At Kachina, the chiles pack heat -- but they can also be sweet
With a knack for the nuances of wine, sommeliers can taste caramel and a hint of peach when all the rest of us can do is sniff out oak. Oenophiles aren't the only super tasters around, though. Work with chiles long enough, as Patrick Hartnett has, and you learn to detect flavors far beyond mild, medium and hot.
Lori Midson Patrick Hartnett in the kitchen at Kachina.
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- Chef and Tell: Patrick Harnett, exec chef of Kachina, on chiles, chiles and more chiles
Anchos, the dried poblano chiles prized in Mexican mole, might be called slightly sweet by the average Joe, but Hartnett finds flavors ranging from coffee, licorice and tobacco to dried plum and raisin. In his role as executive chef at Kachina, the southwestern restaurant in Westminster that I review this week, Hartnett uses anchos powdered and pureed, but it's when they're served whole and stuffed with squash that you have the best chance of discerning these more subtle flavors.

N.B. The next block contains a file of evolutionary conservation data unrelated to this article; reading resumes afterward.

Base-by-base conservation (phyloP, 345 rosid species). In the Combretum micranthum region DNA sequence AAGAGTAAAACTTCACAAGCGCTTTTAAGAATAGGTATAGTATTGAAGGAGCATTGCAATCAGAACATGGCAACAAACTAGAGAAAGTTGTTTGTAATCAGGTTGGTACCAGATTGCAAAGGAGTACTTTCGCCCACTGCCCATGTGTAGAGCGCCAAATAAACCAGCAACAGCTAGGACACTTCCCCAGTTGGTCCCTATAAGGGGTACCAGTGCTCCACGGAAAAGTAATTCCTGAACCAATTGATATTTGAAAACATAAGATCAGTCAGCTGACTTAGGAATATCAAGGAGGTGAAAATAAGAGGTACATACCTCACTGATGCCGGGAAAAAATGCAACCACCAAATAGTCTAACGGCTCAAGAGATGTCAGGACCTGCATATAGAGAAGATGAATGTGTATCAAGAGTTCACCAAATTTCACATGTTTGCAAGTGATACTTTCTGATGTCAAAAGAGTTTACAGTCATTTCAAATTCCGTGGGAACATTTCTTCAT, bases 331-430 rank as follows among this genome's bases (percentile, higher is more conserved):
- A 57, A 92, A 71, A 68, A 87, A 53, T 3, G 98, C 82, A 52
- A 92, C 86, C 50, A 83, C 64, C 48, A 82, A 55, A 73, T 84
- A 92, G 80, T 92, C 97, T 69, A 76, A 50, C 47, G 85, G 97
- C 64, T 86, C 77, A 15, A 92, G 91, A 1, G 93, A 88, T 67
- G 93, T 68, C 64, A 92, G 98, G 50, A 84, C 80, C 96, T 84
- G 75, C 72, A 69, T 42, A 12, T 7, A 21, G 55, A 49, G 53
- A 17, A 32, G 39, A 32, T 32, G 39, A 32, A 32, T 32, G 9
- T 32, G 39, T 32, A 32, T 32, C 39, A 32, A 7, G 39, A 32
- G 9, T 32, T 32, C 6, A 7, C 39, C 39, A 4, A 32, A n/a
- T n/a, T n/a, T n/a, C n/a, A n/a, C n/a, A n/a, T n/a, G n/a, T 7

Good luck pinpointing the chile used in his quail and waffles. Despite its ubiquity on billboards, you'd have to log as many hours in Southwestern kitchens as Hartnett has to know the dish's smokiness comes from smoked jalapenos (aka chipotles) in agave-honey syrup. When dried, chipotles have a "rich, almost sweet and chocolate tone with some tobacco notes," he says, whereas in canned adobo sauce they have a "more vinegary, tomato flavor."
But these chiles can pack some heat, so unless you know what you're doing, you might want to stick with maple syrup next time you make Sunday breakfast.